Vaughan again gave the credit to Guerra for the ease of access. Guerra responded with how the layout of the book was in response to — and born out of — the ’90s, and how she analyzed what worked and what didn’t in those classic ’90s books. The answer was: clarity. She was drawing the comic so that if someone new wanted to read without having read one before, they could, and it was a conscious decision for her always. Guerra gave credit to Buffy and said it was a huge influence on the book. She also wanted to make sure it felt like we have been watching these characters for months; to achieve that, she changed their clothes and hair length through each issue/arc to help reaffirm these characters in reality.

The panel then changed the topic to what happened after Y the Last Man. Vaughan recalled how he was hired on for Lost after Damon Lindelof reached out once he read the series. Vaughan said he was lucky to have that opportunity, but he loves how comics can offer so much more control and how comics can plan for something and go through with it, versus dealing with all the variables of TV.

Guerra discussed taking a long break from comics to focus on little projects, as well as to help other artists with their work. After the 2016 election, she became a political cartoonist and has since discovered that she loves doing it; although she didn’t think she could do it full time, when a New Yorker editor called, she gave it a shot. The imagery she uses in her cartoons tells an entire story in a single image, which is very rare for an artist to be able to accomplish. Guerra said it’s a combination of everything that she has learned throughout her career.

Moving along to the upcoming Y the Last Man TV show, Vaughan talked about how there was an A deal where creators got a lump sum of cash for the movie rights (about $5 thousand) and the B deal, where the creators keep the movie/TV rights. At the time, everyone hoped for deal A, and when they found out they got deal B. They all laughed and thought, there goes their shot at the big money.

The show is coming out next year, but Vaughan originally thought the book was going to be a featured film. Now it isn’t just shooting a storyboard, and he is glad for how long it has taken for a screen adaptation to come about because it is now the version that fans deserve. Guerra talked about how she thought it should have always been a TV show and believed that if the movie was made, it would eventually get made into a TV show like Buffy. After The Walking Dead became a hit TV show, Vaughan believed that it showed big entertainment companies that comics were more than just superhero stories.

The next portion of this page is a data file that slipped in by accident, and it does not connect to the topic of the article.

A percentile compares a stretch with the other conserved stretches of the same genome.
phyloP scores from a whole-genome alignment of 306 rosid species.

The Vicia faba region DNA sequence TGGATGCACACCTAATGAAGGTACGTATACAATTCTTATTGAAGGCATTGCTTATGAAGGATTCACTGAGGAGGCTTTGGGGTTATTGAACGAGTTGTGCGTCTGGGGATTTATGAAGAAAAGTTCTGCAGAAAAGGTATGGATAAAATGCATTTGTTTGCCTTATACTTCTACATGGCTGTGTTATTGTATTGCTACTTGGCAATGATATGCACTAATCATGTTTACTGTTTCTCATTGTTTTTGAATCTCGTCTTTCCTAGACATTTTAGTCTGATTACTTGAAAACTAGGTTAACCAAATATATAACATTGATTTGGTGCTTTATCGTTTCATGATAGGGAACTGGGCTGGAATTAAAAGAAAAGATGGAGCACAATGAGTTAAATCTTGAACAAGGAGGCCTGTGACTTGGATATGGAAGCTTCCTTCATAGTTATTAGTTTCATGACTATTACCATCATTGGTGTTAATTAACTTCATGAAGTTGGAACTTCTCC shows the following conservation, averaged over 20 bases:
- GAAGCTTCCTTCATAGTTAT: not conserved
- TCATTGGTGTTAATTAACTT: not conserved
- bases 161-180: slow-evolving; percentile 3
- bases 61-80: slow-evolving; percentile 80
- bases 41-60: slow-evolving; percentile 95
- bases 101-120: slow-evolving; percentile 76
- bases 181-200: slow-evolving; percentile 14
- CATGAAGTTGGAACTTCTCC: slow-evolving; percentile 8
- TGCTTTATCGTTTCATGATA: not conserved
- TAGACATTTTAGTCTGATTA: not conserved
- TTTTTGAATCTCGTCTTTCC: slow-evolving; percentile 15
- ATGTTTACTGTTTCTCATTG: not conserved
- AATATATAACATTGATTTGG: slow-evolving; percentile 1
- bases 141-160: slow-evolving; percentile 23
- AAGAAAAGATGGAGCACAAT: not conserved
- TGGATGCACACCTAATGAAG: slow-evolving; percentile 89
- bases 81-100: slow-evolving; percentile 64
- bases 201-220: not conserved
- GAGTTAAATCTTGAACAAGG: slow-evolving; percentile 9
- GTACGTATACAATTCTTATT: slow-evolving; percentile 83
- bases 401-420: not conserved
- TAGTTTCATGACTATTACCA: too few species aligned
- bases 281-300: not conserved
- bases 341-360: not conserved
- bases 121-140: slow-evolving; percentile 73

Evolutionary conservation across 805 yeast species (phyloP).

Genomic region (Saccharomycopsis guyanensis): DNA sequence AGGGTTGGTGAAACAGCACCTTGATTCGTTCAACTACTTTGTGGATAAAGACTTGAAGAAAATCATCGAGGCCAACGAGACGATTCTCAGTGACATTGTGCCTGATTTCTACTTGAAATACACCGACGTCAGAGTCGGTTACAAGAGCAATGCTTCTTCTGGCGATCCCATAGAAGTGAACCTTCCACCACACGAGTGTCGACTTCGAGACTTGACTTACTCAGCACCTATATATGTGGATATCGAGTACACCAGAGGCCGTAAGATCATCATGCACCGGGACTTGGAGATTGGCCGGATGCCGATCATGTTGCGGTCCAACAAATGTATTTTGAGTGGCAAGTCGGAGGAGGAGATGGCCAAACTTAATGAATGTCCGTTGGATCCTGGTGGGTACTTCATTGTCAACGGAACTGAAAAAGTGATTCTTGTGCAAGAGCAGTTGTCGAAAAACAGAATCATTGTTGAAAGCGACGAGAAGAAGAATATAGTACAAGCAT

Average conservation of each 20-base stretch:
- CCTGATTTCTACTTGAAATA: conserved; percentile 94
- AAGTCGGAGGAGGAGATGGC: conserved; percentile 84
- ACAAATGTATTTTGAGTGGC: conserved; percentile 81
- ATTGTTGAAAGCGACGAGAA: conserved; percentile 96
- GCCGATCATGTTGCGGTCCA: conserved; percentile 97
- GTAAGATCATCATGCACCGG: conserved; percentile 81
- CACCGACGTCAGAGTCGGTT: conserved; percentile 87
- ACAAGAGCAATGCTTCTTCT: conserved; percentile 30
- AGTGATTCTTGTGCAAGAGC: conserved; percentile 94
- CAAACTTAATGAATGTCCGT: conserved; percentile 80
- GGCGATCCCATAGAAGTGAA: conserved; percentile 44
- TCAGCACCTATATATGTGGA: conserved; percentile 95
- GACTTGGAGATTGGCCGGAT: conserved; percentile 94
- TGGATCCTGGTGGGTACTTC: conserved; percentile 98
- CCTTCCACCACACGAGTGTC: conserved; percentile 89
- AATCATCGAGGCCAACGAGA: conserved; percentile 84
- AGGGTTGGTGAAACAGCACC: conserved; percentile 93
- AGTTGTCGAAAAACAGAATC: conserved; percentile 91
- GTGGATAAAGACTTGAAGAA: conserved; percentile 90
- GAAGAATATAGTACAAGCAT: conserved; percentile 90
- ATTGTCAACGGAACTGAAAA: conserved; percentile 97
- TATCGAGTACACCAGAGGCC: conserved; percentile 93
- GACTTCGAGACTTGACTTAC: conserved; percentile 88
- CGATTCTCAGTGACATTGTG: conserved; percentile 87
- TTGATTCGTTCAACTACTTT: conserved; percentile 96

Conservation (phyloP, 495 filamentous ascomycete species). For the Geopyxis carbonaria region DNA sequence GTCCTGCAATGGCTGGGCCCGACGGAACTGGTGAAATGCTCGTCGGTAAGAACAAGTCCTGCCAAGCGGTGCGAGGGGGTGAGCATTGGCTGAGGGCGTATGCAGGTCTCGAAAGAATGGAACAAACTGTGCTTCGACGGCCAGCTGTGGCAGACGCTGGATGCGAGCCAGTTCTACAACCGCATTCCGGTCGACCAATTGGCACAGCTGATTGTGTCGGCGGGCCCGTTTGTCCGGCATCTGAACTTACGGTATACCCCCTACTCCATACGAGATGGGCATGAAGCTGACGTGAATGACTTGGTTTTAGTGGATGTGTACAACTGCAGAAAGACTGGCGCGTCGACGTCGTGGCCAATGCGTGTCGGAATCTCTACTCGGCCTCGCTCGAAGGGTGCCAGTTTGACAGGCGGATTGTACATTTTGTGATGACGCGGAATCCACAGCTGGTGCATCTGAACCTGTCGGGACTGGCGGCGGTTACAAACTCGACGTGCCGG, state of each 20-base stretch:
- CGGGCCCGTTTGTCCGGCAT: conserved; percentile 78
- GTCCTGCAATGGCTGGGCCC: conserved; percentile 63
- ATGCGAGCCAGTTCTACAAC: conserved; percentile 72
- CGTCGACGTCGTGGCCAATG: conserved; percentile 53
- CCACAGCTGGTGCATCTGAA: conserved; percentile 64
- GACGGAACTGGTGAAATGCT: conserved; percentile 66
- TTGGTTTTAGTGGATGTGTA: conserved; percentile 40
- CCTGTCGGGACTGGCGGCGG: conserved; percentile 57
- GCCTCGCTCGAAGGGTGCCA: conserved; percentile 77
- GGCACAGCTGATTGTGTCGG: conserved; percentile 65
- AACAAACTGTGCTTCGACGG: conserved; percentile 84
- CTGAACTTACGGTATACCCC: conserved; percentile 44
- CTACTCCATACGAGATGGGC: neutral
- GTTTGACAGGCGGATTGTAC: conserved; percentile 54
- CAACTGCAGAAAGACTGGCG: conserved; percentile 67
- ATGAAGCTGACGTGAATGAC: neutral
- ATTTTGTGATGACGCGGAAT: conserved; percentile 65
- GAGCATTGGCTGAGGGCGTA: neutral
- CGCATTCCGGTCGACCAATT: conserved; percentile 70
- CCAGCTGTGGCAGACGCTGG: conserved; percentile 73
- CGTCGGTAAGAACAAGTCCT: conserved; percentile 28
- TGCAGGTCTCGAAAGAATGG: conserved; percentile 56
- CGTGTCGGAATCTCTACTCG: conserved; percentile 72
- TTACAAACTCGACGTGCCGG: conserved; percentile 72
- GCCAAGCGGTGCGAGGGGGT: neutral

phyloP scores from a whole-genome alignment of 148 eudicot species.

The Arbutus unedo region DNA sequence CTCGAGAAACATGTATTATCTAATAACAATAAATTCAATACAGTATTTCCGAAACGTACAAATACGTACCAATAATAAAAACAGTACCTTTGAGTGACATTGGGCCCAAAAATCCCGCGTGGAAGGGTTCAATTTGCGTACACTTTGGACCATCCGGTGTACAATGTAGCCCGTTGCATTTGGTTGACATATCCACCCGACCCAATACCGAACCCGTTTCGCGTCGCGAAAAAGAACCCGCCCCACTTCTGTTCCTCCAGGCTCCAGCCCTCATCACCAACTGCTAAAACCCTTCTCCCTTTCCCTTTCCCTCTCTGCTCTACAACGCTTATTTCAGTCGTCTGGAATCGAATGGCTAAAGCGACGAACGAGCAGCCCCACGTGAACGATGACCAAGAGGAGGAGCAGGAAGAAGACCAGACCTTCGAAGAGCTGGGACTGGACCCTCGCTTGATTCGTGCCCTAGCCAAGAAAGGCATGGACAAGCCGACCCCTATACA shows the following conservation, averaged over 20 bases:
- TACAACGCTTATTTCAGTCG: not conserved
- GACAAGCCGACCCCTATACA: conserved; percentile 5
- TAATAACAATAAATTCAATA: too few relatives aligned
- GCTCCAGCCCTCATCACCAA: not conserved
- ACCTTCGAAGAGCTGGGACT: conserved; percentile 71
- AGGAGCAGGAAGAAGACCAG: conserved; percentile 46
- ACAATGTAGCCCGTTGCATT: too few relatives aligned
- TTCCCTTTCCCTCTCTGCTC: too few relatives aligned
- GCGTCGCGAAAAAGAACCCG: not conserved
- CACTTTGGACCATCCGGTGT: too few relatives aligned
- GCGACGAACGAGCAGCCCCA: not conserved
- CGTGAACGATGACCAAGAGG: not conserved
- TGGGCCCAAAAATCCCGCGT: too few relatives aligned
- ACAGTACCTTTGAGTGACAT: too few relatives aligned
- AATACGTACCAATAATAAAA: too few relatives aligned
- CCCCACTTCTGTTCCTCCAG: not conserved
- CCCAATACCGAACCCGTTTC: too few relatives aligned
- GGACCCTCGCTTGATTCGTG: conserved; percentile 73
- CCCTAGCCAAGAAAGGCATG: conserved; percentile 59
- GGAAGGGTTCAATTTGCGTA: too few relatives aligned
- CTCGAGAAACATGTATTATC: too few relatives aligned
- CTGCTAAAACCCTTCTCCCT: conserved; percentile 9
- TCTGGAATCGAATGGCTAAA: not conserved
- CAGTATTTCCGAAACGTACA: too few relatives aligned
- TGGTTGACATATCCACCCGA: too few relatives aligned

And with that, Q&A began. Below are some of the more interesting questions that were asked by fans:

Q&A Highlights

Question: Looking back at it now, what do you want to change story-wise in Y the Last Man?

Vaughan: I thought about going back and George Lucasing it up but honestly I wouldn’t change a thing; it was a product of its time. That being said, if it was created today it would probably be more ”woke.”

Guerra: I would want to change so much art-wise, but that’s because I am a perfectionist but that ’artist’ was developing.

Question: What character would come to the Y the Last Man universe?

Vaughan: Lying Cat.

Question: Before Y the Last Man, what would the creators share with friends?

Guerra: The Adventures of Arkwright.

Vaughan: Preacher.

MacDonald: My Friend Dahmer.

Questions then turned to broader topics, including 9/11. The attacks happened on Guerra’s first day and they talked about how they had to change one of the opening scenes of the comic, as well as how the book itself took on a lighter tone because of 9/11.

Following this, the panelists were asked what’s next for them.

Saga is at its halfway point and will go to issue #108; Vaughan said it will return soon. He also said that as long as he has kids, he will keep having ideas and stealing inspiration from them.

Guerra said she will keep trying to piss off Trump, and that she has a sci-fi epic she is working on (the story is complete). Additionally, she has teamed up with her husband and has optioned a few TV series.

To close the panel, MacDonald thanked Steve Bunche, who was in the crowd, along with Goran Sudžuka and José Marzán Jr., who were not.

Y the Last Man
Heidi MacDonald, Steve Bunche, Pia Guerra, and Brian K Vaughan. Photo: Brett Pascall.